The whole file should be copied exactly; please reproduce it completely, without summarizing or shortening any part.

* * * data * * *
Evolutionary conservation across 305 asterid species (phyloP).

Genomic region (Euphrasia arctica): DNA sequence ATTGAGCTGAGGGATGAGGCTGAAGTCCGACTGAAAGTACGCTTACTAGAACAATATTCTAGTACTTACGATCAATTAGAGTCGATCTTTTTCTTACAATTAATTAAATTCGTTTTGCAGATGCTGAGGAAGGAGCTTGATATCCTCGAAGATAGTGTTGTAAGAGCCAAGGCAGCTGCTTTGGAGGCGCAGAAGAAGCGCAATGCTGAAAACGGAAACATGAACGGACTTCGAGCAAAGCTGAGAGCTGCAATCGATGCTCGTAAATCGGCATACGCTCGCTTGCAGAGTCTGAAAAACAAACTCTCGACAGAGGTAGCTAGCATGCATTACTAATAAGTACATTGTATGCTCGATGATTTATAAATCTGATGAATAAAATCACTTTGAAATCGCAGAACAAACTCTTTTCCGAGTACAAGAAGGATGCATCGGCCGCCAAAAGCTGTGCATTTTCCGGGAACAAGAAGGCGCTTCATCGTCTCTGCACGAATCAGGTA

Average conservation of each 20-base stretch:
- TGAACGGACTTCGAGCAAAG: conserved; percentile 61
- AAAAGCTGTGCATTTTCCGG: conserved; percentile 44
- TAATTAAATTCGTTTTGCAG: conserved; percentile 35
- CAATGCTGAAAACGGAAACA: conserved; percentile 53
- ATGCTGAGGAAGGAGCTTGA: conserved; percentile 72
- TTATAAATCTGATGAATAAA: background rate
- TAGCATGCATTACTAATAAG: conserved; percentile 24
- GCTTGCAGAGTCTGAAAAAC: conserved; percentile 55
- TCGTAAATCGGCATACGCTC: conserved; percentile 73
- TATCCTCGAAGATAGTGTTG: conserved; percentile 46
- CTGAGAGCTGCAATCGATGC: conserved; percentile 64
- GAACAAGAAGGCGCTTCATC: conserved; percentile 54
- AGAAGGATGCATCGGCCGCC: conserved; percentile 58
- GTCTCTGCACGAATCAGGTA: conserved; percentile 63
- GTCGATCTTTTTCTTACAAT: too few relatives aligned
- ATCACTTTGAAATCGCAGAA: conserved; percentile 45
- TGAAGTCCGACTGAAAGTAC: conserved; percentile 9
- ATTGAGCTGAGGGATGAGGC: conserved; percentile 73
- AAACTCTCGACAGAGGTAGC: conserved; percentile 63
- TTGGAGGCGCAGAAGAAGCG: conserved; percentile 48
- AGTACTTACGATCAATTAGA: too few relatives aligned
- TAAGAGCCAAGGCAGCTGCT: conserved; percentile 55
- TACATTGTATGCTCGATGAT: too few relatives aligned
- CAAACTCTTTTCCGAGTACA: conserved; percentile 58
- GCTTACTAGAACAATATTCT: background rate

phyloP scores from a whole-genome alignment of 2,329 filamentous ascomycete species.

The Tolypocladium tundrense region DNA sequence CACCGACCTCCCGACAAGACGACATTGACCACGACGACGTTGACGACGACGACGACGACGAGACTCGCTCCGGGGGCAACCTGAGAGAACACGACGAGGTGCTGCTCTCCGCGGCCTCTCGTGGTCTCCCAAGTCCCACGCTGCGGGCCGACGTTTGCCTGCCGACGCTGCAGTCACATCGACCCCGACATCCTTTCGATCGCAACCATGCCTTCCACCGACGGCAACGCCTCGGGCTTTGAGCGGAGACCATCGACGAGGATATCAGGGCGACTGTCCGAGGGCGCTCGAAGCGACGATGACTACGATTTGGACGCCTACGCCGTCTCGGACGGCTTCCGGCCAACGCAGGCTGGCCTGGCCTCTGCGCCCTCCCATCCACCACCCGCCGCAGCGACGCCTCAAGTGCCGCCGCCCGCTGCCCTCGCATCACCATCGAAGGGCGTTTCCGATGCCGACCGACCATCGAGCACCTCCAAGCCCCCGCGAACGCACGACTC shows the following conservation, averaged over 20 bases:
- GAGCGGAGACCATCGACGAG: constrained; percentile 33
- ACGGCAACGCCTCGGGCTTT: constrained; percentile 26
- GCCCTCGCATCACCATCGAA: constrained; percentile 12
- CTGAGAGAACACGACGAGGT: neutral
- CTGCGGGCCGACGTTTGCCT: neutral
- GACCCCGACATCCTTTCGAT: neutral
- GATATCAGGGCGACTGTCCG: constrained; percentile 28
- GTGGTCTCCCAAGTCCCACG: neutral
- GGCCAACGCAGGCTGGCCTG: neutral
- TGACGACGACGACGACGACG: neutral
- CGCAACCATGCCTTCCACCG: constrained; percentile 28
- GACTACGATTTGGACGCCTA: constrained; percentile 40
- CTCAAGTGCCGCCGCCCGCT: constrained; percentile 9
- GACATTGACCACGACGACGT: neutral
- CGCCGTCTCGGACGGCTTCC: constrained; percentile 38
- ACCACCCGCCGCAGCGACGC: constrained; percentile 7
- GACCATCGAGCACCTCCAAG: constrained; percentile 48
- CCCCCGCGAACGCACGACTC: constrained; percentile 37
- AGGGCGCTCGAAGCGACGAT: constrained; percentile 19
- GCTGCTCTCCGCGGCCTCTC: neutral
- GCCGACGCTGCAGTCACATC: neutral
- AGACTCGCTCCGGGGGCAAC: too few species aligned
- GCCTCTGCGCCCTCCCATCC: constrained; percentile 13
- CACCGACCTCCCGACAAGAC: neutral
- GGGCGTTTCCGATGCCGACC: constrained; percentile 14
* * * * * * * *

Evolutionary conservation across 305 asterid species (phyloP).

Genomic region (Euphrasia arctica): DNA sequence ATTGAGCTGAGGGATGAGGCTGAAGTCCGACTGAAAGTACGCTTACTAGAACAATATTCTAGTACTTACGATCAATTAGAGTCGATCTTTTTCTTACAATTAATTAAATTCGTTTTGCAGATGCTGAGGAAGGAGCTTGATATCCTCGAAGATAGTGTTGTAAGAGCCAAGGCAGCTGCTTTGGAGGCGCAGAAGAAGCGCAATGCTGAAAACGGAAACATGAACGGACTTCGAGCAAAGCTGAGAGCTGCAATCGATGCTCGTAAATCGGCATACGCTCGCTTGCAGAGTCTGAAAAACAAACTCTCGACAGAGGTAGCTAGCATGCATTACTAATAAGTACATTGTATGCTCGATGATTTATAAATCTGATGAATAAAATCACTTTGAAATCGCAGAACAAACTCTTTTCCGAGTACAAGAAGGATGCATCGGCCGCCAAAAGCTGTGCATTTTCCGGGAACAAGAAGGCGCTTCATCGTCTCTGCACGAATCAGGTA

Average conservation of each 20-base stretch:
- TGAACGGACTTCGAGCAAAG: conserved; percentile 61
- AAAAGCTGTGCATTTTCCGG: conserved; percentile 44
- TAATTAAATTCGTTTTGCAG: conserved; percentile 35
- CAATGCTGAAAACGGAAACA: conserved; percentile 53
- ATGCTGAGGAAGGAGCTTGA: conserved; percentile 72
- TTATAAATCTGATGAATAAA: background rate
- TAGCATGCATTACTAATAAG: conserved; percentile 24
- GCTTGCAGAGTCTGAAAAAC: conserved; percentile 55
- TCGTAAATCGGCATACGCTC: conserved; percentile 73
- TATCCTCGAAGATAGTGTTG: conserved; percentile 46
- CTGAGAGCTGCAATCGATGC: conserved; percentile 64
- GAACAAGAAGGCGCTTCATC: conserved; percentile 54
- AGAAGGATGCATCGGCCGCC: conserved; percentile 58
- GTCTCTGCACGAATCAGGTA: conserved; percentile 63
- GTCGATCTTTTTCTTACAAT: too few relatives aligned
- ATCACTTTGAAATCGCAGAA: conserved; percentile 45
- TGAAGTCCGACTGAAAGTAC: conserved; percentile 9
- ATTGAGCTGAGGGATGAGGC: conserved; percentile 73
- AAACTCTCGACAGAGGTAGC: conserved; percentile 63
- TTGGAGGCGCAGAAGAAGCG: conserved; percentile 48
- AGTACTTACGATCAATTAGA: too few relatives aligned
- TAAGAGCCAAGGCAGCTGCT: conserved; percentile 55
- TACATTGTATGCTCGATGAT: too few relatives aligned
- CAAACTCTTTTCCGAGTACA: conserved; percentile 58
- GCTTACTAGAACAATATTCT: background rate

phyloP scores from a whole-genome alignment of 2,329 filamentous ascomycete species.

The Tolypocladium tundrense region DNA sequence CACCGACCTCCCGACAAGACGACATTGACCACGACGACGTTGACGACGACGACGACGACGAGACTCGCTCCGGGGGCAACCTGAGAGAACACGACGAGGTGCTGCTCTCCGCGGCCTCTCGTGGTCTCCCAAGTCCCACGCTGCGGGCCGACGTTTGCCTGCCGACGCTGCAGTCACATCGACCCCGACATCCTTTCGATCGCAACCATGCCTTCCACCGACGGCAACGCCTCGGGCTTTGAGCGGAGACCATCGACGAGGATATCAGGGCGACTGTCCGAGGGCGCTCGAAGCGACGATGACTACGATTTGGACGCCTACGCCGTCTCGGACGGCTTCCGGCCAACGCAGGCTGGCCTGGCCTCTGCGCCCTCCCATCCACCACCCGCCGCAGCGACGCCTCAAGTGCCGCCGCCCGCTGCCCTCGCATCACCATCGAAGGGCGTTTCCGATGCCGACCGACCATCGAGCACCTCCAAGCCCCCGCGAACGCACGACTC shows the following conservation, averaged over 20 bases:
- GAGCGGAGACCATCGACGAG: constrained; percentile 33
- ACGGCAACGCCTCGGGCTTT: constrained; percentile 26
- GCCCTCGCATCACCATCGAA: constrained; percentile 12
- CTGAGAGAACACGACGAGGT: neutral
- CTGCGGGCCGACGTTTGCCT: neutral
- GACCCCGACATCCTTTCGAT: neutral
- GATATCAGGGCGACTGTCCG: constrained; percentile 28
- GTGGTCTCCCAAGTCCCACG: neutral
- GGCCAACGCAGGCTGGCCTG: neutral
- TGACGACGACGACGACGACG: neutral
- CGCAACCATGCCTTCCACCG: constrained; percentile 28
- GACTACGATTTGGACGCCTA: constrained; percentile 40
- CTCAAGTGCCGCCGCCCGCT: constrained; percentile 9
- GACATTGACCACGACGACGT: neutral
- CGCCGTCTCGGACGGCTTCC: constrained; percentile 38
- ACCACCCGCCGCAGCGACGC: constrained; percentile 7
- GACCATCGAGCACCTCCAAG: constrained; percentile 48
- CCCCCGCGAACGCACGACTC: constrained; percentile 37
- AGGGCGCTCGAAGCGACGAT: constrained; percentile 19
- GCTGCTCTCCGCGGCCTCTC: neutral
- GCCGACGCTGCAGTCACATC: neutral
- AGACTCGCTCCGGGGGCAAC: too few species aligned
- GCCTCTGCGCCCTCCCATCC: constrained; percentile 13
- CACCGACCTCCCGACAAGAC: neutral
- GGGCGTTTCCGATGCCGACC: constrained; percentile 14